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Lebanon’s Kataeb party calls for ‘neutrality and decentralisation’ as alternative to meltdown

lebanon protesters 3
Protesters in Beirut demand a new government.

The Kataeb party is trying to unite the opposition around a coherent economic policy.

By George Eid and Andrew Rosenbaum

Lebanon is in desperate need of a viable economic policy.

The Kataeb party is working with other members of the opposition to win the 2022 elections, and to form a technocrat government that donor organisation like the IMF could work with.

“The political system in Lebanon is going on strike against itself while its pillars are fighting among themselves over powers that no longer exist to prove to us who can contribute to our bankruptcy more than the other,” tweeted Samy Gemayel, head of the Kataeb party, last week. “They are not living on the same planet as us.”

Gemayel, along with a number of other members of  the opposition, resigned from parliament last year over corruption and a massive explosion in Beirut.

Resigned Kataeb MP Elias Hankach spoke to the Cyprus Mail about plans to save the country. At the centre of the plan are neutrality – meaning that the country would no longer have any political or ideological affiliations – and decentralization, meaning that decision-making would be shifted to the regions – this would limit corruption.

Hankach believes that the next elections are crucial for any change to happen in the status quo “In the lead up to the next general elections, we are going to present to the people, alongside our allies and partners in change making, a complete vision and a consistent plan for reforming the economy” he insists.

Plan for the economy

Michel Moawad, leader of the Independence Movement which is allied with the Kataeb party, provides details of the economic plan.

“We are very close to reaching a comprehensive agreement that will bring major opposition groups under the umbrella of a uniform programme that touches on reforming Lebanon’s political system and economic model.”

Prioritising Lebanon’s national interests over foreign agendas is key to the stability and prosperity of our country but should go hand in hand with a new economic model that protects our free-market economy and upholds our liberal values while advancing social justice.”

This programme touches on a wide array of reforms, from the introduction of structural economic changes to decentralisation.

“Neutrality would protect Lebanon against foreign meddling in the country’s affairs and, consequently, put an end to domestic infighting over regional or international issues, which would ultimately guarantee local stability,” Gemayal explained.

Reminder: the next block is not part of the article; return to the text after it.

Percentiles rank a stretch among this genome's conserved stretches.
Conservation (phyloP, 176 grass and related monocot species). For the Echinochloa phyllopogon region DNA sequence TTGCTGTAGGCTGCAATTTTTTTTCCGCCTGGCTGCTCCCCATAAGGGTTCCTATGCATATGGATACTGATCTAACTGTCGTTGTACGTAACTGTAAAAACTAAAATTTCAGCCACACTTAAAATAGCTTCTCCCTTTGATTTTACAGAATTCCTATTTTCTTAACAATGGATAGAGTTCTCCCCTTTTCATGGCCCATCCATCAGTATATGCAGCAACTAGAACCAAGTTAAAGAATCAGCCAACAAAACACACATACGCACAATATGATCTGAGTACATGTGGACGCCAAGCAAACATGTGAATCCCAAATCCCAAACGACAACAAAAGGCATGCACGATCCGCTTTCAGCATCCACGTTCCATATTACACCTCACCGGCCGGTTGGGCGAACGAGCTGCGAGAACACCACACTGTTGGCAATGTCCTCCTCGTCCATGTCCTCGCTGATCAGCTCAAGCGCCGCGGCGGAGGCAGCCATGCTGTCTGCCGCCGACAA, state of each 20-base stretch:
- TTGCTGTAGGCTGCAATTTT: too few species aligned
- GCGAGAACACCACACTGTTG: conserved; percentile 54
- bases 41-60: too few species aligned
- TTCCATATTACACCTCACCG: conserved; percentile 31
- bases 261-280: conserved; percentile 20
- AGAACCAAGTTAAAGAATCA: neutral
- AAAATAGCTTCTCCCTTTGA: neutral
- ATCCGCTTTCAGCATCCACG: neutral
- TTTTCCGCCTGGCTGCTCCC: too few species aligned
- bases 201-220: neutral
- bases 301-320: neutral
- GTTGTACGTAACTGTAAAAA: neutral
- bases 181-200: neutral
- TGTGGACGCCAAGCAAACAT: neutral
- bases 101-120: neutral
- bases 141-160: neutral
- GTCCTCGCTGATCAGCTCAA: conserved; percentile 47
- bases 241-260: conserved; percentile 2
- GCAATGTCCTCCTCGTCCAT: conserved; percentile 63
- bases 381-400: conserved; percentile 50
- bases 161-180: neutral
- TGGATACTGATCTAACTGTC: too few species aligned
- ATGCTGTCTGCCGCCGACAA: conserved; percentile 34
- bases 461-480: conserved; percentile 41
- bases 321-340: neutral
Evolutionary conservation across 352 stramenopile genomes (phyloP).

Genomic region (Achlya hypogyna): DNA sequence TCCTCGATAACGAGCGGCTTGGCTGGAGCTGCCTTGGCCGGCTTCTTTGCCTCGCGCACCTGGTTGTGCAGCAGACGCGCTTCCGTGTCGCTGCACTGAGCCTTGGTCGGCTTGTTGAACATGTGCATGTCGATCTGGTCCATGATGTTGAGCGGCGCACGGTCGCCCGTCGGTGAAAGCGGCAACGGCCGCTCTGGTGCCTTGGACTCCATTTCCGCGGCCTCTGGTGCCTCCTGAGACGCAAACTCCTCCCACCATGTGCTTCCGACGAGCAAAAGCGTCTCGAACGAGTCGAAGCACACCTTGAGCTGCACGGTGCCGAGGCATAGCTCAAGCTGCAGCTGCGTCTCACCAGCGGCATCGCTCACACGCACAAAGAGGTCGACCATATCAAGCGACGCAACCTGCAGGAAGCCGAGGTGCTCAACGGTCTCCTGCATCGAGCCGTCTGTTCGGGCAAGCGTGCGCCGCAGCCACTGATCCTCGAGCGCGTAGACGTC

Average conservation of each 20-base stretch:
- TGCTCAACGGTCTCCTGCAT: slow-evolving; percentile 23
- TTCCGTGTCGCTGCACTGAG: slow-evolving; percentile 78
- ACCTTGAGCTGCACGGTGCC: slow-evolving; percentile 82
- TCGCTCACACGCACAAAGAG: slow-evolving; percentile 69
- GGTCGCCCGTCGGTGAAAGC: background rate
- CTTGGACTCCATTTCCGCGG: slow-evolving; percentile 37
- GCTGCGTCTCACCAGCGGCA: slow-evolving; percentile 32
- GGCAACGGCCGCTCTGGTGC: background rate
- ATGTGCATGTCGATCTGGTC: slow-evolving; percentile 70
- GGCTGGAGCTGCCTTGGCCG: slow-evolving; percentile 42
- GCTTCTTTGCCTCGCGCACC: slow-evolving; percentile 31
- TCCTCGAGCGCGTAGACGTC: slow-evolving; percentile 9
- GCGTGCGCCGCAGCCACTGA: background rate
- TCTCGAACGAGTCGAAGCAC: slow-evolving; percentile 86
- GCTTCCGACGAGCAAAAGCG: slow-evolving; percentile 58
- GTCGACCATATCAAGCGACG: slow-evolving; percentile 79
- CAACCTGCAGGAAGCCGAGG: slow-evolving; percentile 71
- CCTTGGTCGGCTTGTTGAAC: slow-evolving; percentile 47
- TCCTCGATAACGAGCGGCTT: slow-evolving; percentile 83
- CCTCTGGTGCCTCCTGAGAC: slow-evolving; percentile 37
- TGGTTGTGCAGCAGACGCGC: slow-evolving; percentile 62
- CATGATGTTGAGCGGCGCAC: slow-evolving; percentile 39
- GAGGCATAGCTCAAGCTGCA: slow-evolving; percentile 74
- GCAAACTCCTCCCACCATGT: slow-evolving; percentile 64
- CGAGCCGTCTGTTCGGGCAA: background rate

Decentralisation would bridge the gap between the people and the state, reduce red tape and cronyism, and promote sustainable development, he said.

Gemayel said his party submitted a draft law to this effect in 2014. The subcommittee achieved near consensus on major points such as the adoption of administrative and fiscal decentralisation, he said.

“The proposal could be enacted into law in the very near future if the political will exists,” he added.

Kataeb party and opposition have a chance of success

In the upcoming election in 2022, the opposition parties have a chance of success if they form a united front, according to political analyst Johnny Mnayar, who told the Cyprus Mail: “Kataeb is positioning itself as an alternative choice in the upcoming elections. They need to associate with the independent activists and other independent MP’s in order to build a credible and strong coalition that can beat the current ruling parties.”

Kataeb party is rooted in Lebanon’s history

The Kataeb party was found in 1936, and it emerged as a Maronite Christian milita in the civil wars.

But, in the 1980s, it was part of the ruling coalition. Then, in 1982, the leader of the “Lebanese Resistance” and president-elect Bachir Gemayel was assassinated by a member of the Syrian Social Nationalist Party. His Brother Amine Gemayel was subsequently elected as President of Lebanon.

The Kataeb were also one of the driving forces in what was called “the Cedar Revolution” in 2005. It got the Syrian troops out of Lebanon ending an occupation that had lasted since the Lebanese Civil war.

In 2006, Kataeb minister Pierre Gemayel was assassinated. The year after the party witnessed the assassination of their MP Antoine Ghanem in a car bomb explosion.

Through all this, the party, has persisted, and increased its support both at home and abroad.

“When the French foreign minister Jean Yves le Drian came to Lebanon last May, he made it clear through his schedule that he did not want to meet any of those who are in power. He opted instead to meet independent activists and Kataeb party leader Samy Gemayel. This sends a strong message,”  Mnayar said.




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